“David Pichaske has been a favorite academic writer of mine since the publication of his anthology Beowulf to Beatles: Approaches to Poetry, and his article, ‘Freshman Comp.: What Is This Shit?’ . . .  Buy this book.”—Darryl Hattenhauer, Journal of Popular Culture









Author, Professor, Photographer

David Pichaske is Professor of English at Southwest Minnesota State University. He is editor-publisher of Spoon River Poetry Press and Ellis Press, and the author of many articles and books of his own, including collections of poetry, travel books, literary criticism, and works related to Midwest literature and themes. Pichaske has, since the dawn of the sixties, found himself absorbed in rock music, with a particular interest in Bob Dylan, resulting in books like Beowulf to Beatles: Approaches to Poetry, The Poetry of Rock, and A Generation in Motion.

In 2016 Pichaske published a memoir titled Here I Stand (the reference is to Martin Luther), and in 2017 he published a companion volume of essays on academia, the countryside, scholarship, and travels, titled Crying in the Wilderness (this reference is to Isaiah).

Bones of Bricks and Mortar

In a book which is one third full-color photographs, Pichaske meditates upon the abandoned buildings of Lodz, Poland, and his own backyard in Southwestern Minnesota, telling stories about their origins, speculating on what caused their demise, recording what (if anything) has been done with them.




In Here I Stand, Pichaske explores these diverse selves, as well as life in the 1950s and today.  He also examines life inside the American university, where he has spent half a century.  Despite his significant scholarly accomplishments, academia has been rough on this sixties child, and like many others (Camille Paglia comes to mind), Pichaske critiques the direction higher education has taken in recent decades.  His analysis, sometimes a jeremiad, is as timely as it is interesting.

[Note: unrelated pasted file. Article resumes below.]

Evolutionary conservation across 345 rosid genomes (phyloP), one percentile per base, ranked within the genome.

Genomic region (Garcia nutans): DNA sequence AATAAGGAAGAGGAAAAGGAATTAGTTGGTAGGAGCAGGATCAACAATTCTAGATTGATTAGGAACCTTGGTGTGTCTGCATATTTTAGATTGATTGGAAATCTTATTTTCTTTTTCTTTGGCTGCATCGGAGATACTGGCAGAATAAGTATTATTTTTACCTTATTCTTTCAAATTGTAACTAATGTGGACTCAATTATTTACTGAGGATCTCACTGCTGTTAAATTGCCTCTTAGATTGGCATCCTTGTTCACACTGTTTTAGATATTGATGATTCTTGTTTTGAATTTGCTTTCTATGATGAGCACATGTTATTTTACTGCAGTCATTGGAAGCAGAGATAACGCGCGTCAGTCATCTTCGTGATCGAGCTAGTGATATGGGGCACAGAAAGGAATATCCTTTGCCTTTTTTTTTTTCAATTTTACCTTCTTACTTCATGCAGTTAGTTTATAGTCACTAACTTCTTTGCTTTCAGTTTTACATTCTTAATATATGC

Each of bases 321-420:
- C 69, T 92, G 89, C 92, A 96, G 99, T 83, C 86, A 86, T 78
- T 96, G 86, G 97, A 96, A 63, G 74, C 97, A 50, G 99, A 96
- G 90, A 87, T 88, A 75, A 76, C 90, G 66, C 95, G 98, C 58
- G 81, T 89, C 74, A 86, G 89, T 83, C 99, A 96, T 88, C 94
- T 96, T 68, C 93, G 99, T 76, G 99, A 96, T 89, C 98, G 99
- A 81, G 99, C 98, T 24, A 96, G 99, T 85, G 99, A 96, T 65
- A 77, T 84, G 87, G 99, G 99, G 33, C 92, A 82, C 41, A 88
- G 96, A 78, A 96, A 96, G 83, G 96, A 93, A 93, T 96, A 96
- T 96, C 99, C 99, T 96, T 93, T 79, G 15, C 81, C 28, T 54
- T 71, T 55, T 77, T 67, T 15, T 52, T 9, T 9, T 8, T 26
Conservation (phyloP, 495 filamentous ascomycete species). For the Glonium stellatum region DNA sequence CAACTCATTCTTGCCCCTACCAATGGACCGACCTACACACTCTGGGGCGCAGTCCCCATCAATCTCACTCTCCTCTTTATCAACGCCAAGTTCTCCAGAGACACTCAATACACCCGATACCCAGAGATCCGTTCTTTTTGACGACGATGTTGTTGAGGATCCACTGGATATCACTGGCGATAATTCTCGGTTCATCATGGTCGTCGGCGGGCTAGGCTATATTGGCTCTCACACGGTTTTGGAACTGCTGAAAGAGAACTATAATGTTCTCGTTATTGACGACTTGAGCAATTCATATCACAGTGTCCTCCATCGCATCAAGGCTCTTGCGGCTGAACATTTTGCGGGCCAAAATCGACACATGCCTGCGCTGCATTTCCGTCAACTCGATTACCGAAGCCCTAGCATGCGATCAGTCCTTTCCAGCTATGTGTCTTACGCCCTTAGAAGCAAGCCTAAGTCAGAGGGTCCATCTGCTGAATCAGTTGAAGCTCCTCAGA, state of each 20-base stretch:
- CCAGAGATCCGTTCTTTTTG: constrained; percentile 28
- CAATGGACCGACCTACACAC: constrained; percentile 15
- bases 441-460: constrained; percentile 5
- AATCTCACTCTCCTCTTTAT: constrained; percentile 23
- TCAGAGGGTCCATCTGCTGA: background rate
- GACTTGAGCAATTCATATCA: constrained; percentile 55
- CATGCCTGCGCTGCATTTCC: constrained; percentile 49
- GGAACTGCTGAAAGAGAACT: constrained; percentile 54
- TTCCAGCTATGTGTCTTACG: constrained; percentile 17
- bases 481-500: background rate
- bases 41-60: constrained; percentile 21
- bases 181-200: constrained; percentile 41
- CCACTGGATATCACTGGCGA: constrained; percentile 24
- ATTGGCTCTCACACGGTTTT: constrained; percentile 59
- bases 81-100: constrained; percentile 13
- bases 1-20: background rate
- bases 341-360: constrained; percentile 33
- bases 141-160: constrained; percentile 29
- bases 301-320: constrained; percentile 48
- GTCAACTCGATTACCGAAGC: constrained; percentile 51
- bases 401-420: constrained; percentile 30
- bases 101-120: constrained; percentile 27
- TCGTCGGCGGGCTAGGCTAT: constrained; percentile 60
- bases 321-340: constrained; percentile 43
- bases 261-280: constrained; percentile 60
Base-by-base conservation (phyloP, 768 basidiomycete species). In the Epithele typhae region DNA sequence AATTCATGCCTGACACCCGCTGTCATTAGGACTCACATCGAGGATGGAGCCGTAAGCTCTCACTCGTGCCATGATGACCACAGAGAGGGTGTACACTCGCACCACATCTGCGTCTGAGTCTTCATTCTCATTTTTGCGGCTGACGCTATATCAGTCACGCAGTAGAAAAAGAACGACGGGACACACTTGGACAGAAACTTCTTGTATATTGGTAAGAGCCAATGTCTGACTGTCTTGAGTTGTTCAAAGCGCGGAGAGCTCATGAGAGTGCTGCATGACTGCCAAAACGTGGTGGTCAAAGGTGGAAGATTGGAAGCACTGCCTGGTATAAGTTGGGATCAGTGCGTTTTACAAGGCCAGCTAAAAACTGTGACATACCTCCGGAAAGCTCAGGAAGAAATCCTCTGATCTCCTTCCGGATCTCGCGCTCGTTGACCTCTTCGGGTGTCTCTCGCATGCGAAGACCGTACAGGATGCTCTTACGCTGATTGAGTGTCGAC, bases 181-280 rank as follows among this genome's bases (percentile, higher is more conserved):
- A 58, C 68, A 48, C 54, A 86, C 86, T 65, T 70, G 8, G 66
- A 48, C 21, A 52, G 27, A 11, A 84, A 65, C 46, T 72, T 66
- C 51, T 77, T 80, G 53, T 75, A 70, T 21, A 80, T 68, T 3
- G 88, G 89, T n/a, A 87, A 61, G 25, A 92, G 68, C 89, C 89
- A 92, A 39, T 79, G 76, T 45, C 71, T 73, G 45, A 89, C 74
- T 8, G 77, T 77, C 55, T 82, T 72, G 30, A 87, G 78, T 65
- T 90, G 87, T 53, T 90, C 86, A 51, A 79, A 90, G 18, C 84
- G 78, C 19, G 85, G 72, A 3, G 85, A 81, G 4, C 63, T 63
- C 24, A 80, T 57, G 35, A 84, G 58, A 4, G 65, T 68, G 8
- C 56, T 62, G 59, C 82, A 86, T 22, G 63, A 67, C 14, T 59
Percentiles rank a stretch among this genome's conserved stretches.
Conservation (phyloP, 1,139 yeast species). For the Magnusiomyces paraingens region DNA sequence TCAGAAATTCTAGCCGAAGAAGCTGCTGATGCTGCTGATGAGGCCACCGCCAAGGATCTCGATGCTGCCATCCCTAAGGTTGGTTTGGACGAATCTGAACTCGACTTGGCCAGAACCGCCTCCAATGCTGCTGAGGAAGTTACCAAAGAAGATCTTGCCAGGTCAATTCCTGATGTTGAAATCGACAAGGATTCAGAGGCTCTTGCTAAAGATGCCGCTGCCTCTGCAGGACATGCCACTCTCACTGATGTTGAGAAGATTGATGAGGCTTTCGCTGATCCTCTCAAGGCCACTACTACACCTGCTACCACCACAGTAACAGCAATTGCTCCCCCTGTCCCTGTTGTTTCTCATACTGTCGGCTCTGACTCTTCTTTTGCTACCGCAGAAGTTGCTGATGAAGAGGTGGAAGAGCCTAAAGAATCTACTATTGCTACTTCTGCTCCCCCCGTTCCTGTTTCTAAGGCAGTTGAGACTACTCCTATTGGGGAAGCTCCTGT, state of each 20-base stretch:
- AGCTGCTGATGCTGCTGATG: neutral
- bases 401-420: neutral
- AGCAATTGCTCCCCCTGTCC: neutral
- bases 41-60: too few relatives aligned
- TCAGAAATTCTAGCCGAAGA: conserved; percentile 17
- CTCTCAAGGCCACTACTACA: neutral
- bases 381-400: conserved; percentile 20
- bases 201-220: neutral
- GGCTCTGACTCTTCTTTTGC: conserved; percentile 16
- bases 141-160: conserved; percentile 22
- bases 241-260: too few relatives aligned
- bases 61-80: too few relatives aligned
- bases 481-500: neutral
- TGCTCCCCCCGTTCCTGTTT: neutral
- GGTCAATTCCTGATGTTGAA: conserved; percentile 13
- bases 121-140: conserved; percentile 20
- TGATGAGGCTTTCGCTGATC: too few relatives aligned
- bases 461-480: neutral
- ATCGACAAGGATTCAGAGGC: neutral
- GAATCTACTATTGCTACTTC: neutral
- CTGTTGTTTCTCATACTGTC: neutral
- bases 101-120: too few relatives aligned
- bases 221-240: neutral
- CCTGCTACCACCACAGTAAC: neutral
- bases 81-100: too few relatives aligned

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Crying in the Wilderness

This book’s 28 essays explore four corners of Pichaske’s life.  Section 1 brings to American readers scholarly articles previously published overseas, on diverse writers from T. S. Eliot and Meridel LeSueur to the Beatles, and Dr. Seuss.  The essays of section II, which also reveal a certain scholarly depth, describe life in Illinois and Minnesota, what is today flyover country for most Americans but retains historical and cultural value for many.  Pichaske’s takes on politically correct academic life (section III) promise to be the most controversial of this book’s essays, especially his analysis of the regulations and policies which make one’s private business public business.  (Recent books like Henry Giroux’s Neoliberalism’s War on Higher Education [2014] and periodicals like the September 2015 issue of The Atlantic corroborate Pichaske’s critique.)  Crying in the Wilderness closes with entertaining tales of Pichaske’s four years of Senior Fulbright Fellowships in the post-soviet East Bloc, observing the failure of communism, collecting old soviet medals, and exploring flyover country in Poland, Latvia, and Outer Mongolia. 


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